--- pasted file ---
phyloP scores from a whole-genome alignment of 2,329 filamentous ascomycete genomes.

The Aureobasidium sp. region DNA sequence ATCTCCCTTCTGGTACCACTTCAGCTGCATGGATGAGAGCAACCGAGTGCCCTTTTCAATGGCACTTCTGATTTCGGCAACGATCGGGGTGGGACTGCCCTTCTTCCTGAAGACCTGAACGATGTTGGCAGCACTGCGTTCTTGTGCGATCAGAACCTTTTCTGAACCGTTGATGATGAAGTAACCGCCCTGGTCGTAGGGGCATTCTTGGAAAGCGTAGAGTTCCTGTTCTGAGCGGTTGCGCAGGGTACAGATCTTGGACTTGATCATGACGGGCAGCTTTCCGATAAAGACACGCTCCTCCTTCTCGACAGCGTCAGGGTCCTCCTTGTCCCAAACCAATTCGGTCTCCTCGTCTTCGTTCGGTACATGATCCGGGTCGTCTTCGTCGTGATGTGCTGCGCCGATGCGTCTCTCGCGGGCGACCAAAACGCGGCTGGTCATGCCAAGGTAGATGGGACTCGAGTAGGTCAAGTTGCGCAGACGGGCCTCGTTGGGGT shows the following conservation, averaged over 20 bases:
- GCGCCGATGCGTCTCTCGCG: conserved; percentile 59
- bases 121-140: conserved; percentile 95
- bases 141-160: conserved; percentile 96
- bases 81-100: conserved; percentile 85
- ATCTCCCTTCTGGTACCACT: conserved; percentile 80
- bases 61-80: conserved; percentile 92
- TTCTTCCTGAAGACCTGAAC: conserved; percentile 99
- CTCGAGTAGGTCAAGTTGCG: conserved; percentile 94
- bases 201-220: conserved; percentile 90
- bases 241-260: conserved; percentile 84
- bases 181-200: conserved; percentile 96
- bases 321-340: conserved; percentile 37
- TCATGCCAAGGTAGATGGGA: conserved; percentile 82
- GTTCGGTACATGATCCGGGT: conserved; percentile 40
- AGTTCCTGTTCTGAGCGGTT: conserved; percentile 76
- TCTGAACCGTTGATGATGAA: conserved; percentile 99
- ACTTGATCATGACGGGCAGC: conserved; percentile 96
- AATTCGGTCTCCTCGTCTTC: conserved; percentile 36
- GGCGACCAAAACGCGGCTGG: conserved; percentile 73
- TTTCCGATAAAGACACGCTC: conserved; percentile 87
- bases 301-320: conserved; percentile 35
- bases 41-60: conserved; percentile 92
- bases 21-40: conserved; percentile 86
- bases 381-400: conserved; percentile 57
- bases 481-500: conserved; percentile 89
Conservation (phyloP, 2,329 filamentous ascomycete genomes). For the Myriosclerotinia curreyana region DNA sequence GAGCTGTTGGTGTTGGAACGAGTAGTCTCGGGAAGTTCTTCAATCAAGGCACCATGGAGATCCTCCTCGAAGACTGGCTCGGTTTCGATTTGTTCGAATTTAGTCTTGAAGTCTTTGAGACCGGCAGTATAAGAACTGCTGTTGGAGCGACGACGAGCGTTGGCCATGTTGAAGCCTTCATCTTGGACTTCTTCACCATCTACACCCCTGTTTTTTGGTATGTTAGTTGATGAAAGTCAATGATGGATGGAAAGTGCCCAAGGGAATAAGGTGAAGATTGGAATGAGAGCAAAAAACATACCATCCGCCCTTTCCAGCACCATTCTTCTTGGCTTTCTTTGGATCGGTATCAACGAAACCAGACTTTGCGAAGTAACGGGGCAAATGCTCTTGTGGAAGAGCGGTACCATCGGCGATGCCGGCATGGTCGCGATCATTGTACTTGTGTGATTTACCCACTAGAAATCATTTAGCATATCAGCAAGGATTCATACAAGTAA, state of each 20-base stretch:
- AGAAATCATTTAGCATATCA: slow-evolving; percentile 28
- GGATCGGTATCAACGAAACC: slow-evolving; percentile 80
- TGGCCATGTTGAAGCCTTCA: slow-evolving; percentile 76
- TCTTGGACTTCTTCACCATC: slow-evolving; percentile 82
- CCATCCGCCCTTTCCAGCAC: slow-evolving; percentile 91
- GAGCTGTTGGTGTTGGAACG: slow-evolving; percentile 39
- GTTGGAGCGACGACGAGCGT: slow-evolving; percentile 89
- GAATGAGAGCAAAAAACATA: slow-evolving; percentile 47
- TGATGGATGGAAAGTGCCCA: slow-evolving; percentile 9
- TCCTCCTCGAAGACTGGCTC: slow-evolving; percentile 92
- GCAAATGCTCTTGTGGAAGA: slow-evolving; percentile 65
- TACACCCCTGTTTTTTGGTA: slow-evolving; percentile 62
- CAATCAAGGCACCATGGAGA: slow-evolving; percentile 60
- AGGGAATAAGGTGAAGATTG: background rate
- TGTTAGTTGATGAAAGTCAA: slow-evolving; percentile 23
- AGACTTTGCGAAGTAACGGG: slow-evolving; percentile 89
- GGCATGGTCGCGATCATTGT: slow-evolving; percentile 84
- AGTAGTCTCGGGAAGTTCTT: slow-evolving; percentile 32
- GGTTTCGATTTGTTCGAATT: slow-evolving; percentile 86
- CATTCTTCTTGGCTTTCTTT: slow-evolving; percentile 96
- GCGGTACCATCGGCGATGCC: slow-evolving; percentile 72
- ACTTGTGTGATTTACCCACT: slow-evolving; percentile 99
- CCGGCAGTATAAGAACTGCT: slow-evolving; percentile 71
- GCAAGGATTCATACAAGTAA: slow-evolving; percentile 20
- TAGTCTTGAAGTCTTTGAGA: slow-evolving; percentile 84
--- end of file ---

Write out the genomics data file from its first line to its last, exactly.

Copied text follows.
phyloP scores from a whole-genome alignment of 2,329 filamentous ascomycete genomes.

The Aureobasidium sp. region DNA sequence ATCTCCCTTCTGGTACCACTTCAGCTGCATGGATGAGAGCAACCGAGTGCCCTTTTCAATGGCACTTCTGATTTCGGCAACGATCGGGGTGGGACTGCCCTTCTTCCTGAAGACCTGAACGATGTTGGCAGCACTGCGTTCTTGTGCGATCAGAACCTTTTCTGAACCGTTGATGATGAAGTAACCGCCCTGGTCGTAGGGGCATTCTTGGAAAGCGTAGAGTTCCTGTTCTGAGCGGTTGCGCAGGGTACAGATCTTGGACTTGATCATGACGGGCAGCTTTCCGATAAAGACACGCTCCTCCTTCTCGACAGCGTCAGGGTCCTCCTTGTCCCAAACCAATTCGGTCTCCTCGTCTTCGTTCGGTACATGATCCGGGTCGTCTTCGTCGTGATGTGCTGCGCCGATGCGTCTCTCGCGGGCGACCAAAACGCGGCTGGTCATGCCAAGGTAGATGGGACTCGAGTAGGTCAAGTTGCGCAGACGGGCCTCGTTGGGGT shows the following conservation, averaged over 20 bases:
- GCGCCGATGCGTCTCTCGCG: conserved; percentile 59
- bases 121-140: conserved; percentile 95
- bases 141-160: conserved; percentile 96
- bases 81-100: conserved; percentile 85
- ATCTCCCTTCTGGTACCACT: conserved; percentile 80
- bases 61-80: conserved; percentile 92
- TTCTTCCTGAAGACCTGAAC: conserved; percentile 99
- CTCGAGTAGGTCAAGTTGCG: conserved; percentile 94
- bases 201-220: conserved; percentile 90
- bases 241-260: conserved; percentile 84
- bases 181-200: conserved; percentile 96
- bases 321-340: conserved; percentile 37
- TCATGCCAAGGTAGATGGGA: conserved; percentile 82
- GTTCGGTACATGATCCGGGT: conserved; percentile 40
- AGTTCCTGTTCTGAGCGGTT: conserved; percentile 76
- TCTGAACCGTTGATGATGAA: conserved; percentile 99
- ACTTGATCATGACGGGCAGC: conserved; percentile 96
- AATTCGGTCTCCTCGTCTTC: conserved; percentile 36
- GGCGACCAAAACGCGGCTGG: conserved; percentile 73
- TTTCCGATAAAGACACGCTC: conserved; percentile 87
- bases 301-320: conserved; percentile 35
- bases 41-60: conserved; percentile 92
- bases 21-40: conserved; percentile 86
- bases 381-400: conserved; percentile 57
- bases 481-500: conserved; percentile 89
Conservation (phyloP, 2,329 filamentous ascomycete genomes). For the Myriosclerotinia curreyana region DNA sequence GAGCTGTTGGTGTTGGAACGAGTAGTCTCGGGAAGTTCTTCAATCAAGGCACCATGGAGATCCTCCTCGAAGACTGGCTCGGTTTCGATTTGTTCGAATTTAGTCTTGAAGTCTTTGAGACCGGCAGTATAAGAACTGCTGTTGGAGCGACGACGAGCGTTGGCCATGTTGAAGCCTTCATCTTGGACTTCTTCACCATCTACACCCCTGTTTTTTGGTATGTTAGTTGATGAAAGTCAATGATGGATGGAAAGTGCCCAAGGGAATAAGGTGAAGATTGGAATGAGAGCAAAAAACATACCATCCGCCCTTTCCAGCACCATTCTTCTTGGCTTTCTTTGGATCGGTATCAACGAAACCAGACTTTGCGAAGTAACGGGGCAAATGCTCTTGTGGAAGAGCGGTACCATCGGCGATGCCGGCATGGTCGCGATCATTGTACTTGTGTGATTTACCCACTAGAAATCATTTAGCATATCAGCAAGGATTCATACAAGTAA, state of each 20-base stretch:
- AGAAATCATTTAGCATATCA: slow-evolving; percentile 28
- GGATCGGTATCAACGAAACC: slow-evolving; percentile 80
- TGGCCATGTTGAAGCCTTCA: slow-evolving; percentile 76
- TCTTGGACTTCTTCACCATC: slow-evolving; percentile 82
- CCATCCGCCCTTTCCAGCAC: slow-evolving; percentile 91
- GAGCTGTTGGTGTTGGAACG: slow-evolving; percentile 39
- GTTGGAGCGACGACGAGCGT: slow-evolving; percentile 89
- GAATGAGAGCAAAAAACATA: slow-evolving; percentile 47
- TGATGGATGGAAAGTGCCCA: slow-evolving; percentile 9
- TCCTCCTCGAAGACTGGCTC: slow-evolving; percentile 92
- GCAAATGCTCTTGTGGAAGA: slow-evolving; percentile 65
- TACACCCCTGTTTTTTGGTA: slow-evolving; percentile 62
- CAATCAAGGCACCATGGAGA: slow-evolving; percentile 60
- AGGGAATAAGGTGAAGATTG: background rate
- TGTTAGTTGATGAAAGTCAA: slow-evolving; percentile 23
- AGACTTTGCGAAGTAACGGG: slow-evolving; percentile 89
- GGCATGGTCGCGATCATTGT: slow-evolving; percentile 84
- AGTAGTCTCGGGAAGTTCTT: slow-evolving; percentile 32
- GGTTTCGATTTGTTCGAATT: slow-evolving; percentile 86
- CATTCTTCTTGGCTTTCTTT: slow-evolving; percentile 96
- GCGGTACCATCGGCGATGCC: slow-evolving; percentile 72
- ACTTGTGTGATTTACCCACT: slow-evolving; percentile 99
- CCGGCAGTATAAGAACTGCT: slow-evolving; percentile 71
- GCAAGGATTCATACAAGTAA: slow-evolving; percentile 20
- TAGTCTTGAAGTCTTTGAGA: slow-evolving; percentile 84